The story of Jesus’ death and resurrection is the very heart of the Christian faith. Without both those events, Jesus is not the Messiah but another Jewish prophet. The Christian religion does not exist. Constantine does not convert, the Roman Empire remains pagan and the world likely looks overwhelmingly different that it does today. Jesus did, however, die and rise from the dead. The Christian religion was born, spread and formed the backbone of the modern Western world. 

For all that Christianity has shaped the globe, many Christians know surprisingly little about the events that created their faith in the first place.

There are a large number of Christians who have never read the Bible and its accounts of the life, death and resurrection of Jesus Christ. Even those that have, however, often misunderstand parts of the story. Some of this is due to modern readers examining the text through the lens of contemporary beliefs rather than thinking about the context in which the Bible was written. Other times the confusion is due to poor translations or lost cultural understanding. Sadly, many Christians struggle to fill in the resulting gaps. This can lead to people misunderstanding some of the most important events in the Bible, and Christ’s death is no exception to this rule. Here are five things about the crucifixion that all Christians get wrong.

“Pilate wanted to free Jesus.”

The idea that Pontius Pilate would have let Jesus go if the people had not insisted on His crucifixion is one of the most enduring misunderstandings in the entire Bible. It is also one of the most baffling implications in the entire Scripture because it would have taken an order straight from the emperor to get Pilate to free Jesus. Judea was a hotbed of rebellion. A minor rebellion was put down less than 30 years before Jesus’ death and had resulted in the crucifixion of 2,000 Jews.
This revolt occurred less than a year after Rome annexed Judea. After that, Jews reacted negatively to the idea of a census and kept themselves separate from the Romans in every way possible out of thinly veiled hostility. Into this powder keg comes an extremely charismatic man whose followers worship Him. This man preaches against the existing social order in favor of a new kingdom and is said to be the Messiah. The Messiah, among many Jews, was believed to be a man who would lead a successful revolt against Rome. Add in Jesus’ miracles suggesting that He had true supernatural power, and Pilate would have been terrified of what Christ’s mere existence would have brought. Under no circumstances could he have allowed this fearless rebel to live.

“Jesus carried the entire cross.”

For centuries, Christian iconography has shown Christ carrying and dying on a cross that looks like a lowercase “t.” This cross, called the Latin cross, is not, however, what Christ likely died upon. Instead, Christ would have likely been nailed to a Tau cross, a cross that looks like a capital “T.” Latin crosses were heavy, unwieldy and required serious work for Roman soldiers to raise into an upright position. The central pillar of Tau crosses, however, could be left in place. Only the crossbeam, or patibulum, would need to be raised and replaced. This is likely what Jesus carried through the streets.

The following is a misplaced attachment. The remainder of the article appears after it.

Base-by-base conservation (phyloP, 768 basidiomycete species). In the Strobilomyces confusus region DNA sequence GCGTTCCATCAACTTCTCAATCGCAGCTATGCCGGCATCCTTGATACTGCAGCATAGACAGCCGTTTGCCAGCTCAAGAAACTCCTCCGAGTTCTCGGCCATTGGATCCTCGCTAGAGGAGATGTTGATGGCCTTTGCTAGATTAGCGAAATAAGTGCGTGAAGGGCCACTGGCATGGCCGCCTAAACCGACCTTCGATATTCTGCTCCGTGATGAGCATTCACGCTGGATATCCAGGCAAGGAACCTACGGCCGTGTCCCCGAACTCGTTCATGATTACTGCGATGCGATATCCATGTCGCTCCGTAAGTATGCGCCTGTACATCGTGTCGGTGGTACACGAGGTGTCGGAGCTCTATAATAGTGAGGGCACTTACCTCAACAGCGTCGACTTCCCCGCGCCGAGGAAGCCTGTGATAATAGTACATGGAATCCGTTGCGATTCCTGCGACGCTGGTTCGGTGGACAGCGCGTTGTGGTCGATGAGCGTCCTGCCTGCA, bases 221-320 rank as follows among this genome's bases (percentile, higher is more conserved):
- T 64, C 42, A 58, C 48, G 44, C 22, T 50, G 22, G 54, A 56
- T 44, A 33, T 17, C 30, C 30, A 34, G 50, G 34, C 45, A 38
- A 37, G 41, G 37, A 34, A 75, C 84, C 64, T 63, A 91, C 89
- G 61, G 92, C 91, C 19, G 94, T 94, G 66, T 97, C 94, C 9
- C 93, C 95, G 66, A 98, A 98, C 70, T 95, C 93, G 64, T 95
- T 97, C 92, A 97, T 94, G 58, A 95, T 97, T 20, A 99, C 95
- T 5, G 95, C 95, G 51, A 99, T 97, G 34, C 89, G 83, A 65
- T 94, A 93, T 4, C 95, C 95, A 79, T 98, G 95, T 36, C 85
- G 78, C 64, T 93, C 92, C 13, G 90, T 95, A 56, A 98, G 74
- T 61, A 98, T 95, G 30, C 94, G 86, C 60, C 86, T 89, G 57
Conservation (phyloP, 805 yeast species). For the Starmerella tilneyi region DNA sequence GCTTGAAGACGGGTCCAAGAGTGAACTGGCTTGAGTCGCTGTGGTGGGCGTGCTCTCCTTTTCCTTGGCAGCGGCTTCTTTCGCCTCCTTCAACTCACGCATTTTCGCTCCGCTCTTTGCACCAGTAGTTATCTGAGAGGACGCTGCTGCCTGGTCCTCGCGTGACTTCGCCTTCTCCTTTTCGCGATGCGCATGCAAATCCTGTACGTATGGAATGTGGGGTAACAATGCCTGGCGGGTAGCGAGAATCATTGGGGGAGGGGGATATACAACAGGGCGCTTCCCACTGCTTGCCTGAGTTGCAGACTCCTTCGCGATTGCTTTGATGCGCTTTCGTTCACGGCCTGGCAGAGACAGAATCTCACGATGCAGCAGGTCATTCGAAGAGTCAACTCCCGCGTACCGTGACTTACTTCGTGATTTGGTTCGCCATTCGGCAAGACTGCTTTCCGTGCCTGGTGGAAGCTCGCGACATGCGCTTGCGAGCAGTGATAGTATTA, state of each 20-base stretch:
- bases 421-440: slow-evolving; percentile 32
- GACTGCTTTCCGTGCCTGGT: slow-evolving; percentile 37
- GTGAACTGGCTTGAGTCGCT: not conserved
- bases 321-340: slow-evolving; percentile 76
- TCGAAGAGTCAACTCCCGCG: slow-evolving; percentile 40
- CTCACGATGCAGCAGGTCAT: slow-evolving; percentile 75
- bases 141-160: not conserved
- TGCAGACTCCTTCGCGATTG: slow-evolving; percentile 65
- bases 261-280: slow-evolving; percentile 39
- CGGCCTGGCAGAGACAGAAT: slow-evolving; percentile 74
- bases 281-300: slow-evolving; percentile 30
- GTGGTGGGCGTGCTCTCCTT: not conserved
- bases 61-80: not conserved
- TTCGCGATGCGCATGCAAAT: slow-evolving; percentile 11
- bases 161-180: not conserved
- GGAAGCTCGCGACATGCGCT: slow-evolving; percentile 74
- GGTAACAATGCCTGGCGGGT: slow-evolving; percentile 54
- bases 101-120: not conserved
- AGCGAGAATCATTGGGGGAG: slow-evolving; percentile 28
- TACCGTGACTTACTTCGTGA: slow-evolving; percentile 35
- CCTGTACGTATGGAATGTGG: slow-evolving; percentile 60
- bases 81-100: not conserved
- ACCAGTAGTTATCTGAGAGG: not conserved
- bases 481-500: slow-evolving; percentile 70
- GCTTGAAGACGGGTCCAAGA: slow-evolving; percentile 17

Tau crosses were more common in the Roman Empire, especially in areas that would see numerous crucifixions. They were easier to create, maintain and use, something that Roman soldiers posted in rebellious areas would have preferred. Tau cross patibulums could also be carried through the streets. Most depictions of Christ’s final walk to Golgotha show Him carrying a Latin Cross, but that would actually have been all but impossible. Latin crosses would have weighed hundreds of pounds. A man who had just been scourged would have been incapable of dragging the massive cross through the streets. A petibulum, on the other hand, would have weighed around 100 pounds. It would have still been a difficult and painful thing to carry, but the condemned would have been capable of making the walk to the execution site. 

“Crucifixion was an unusual punishment.”

Given the importance of Christ’s crucifixion in Christianity, most Christians subconsciously assume that the world stood still during His death. In reality, however, crucifixion would have been a horrific but common sight. Judea and Israel had never suffered occupation quietly. The Jews revolted against every empire that ever tried to control them.
The Assyrians and Babylonians both had to fight wars to quell Jewish rebellion even temporarily, and the Seleucid dynasty was driven out of Judea entirely. The Israelites did not submit meekly to Rome either. Small revolts were constantly flaring up in ancient Israel, and Rome was forever attempting to squash any ideas about Jewish independence with limited success. Within Jesus’ own lifetime there was a rebellion that lead to the capture of over 2,000 Jews. In an effort to crush rebellious sentiment, Rome dealt brutally with rebels. They were tortured and murdered with careful, creative cruelty, and one of Rome’s preferred methods of execution was crucifixion. Armed rebels would not have been the only ones crucified either. The cross was used to silence anyone who was seen as a potential threat to Roman control. The crucifixion of one more rebel, even one as charismatic and popular as Jesus, would not have stood out in anyone’s mind until word began circulating that the Galilean teacher had risen from the dead.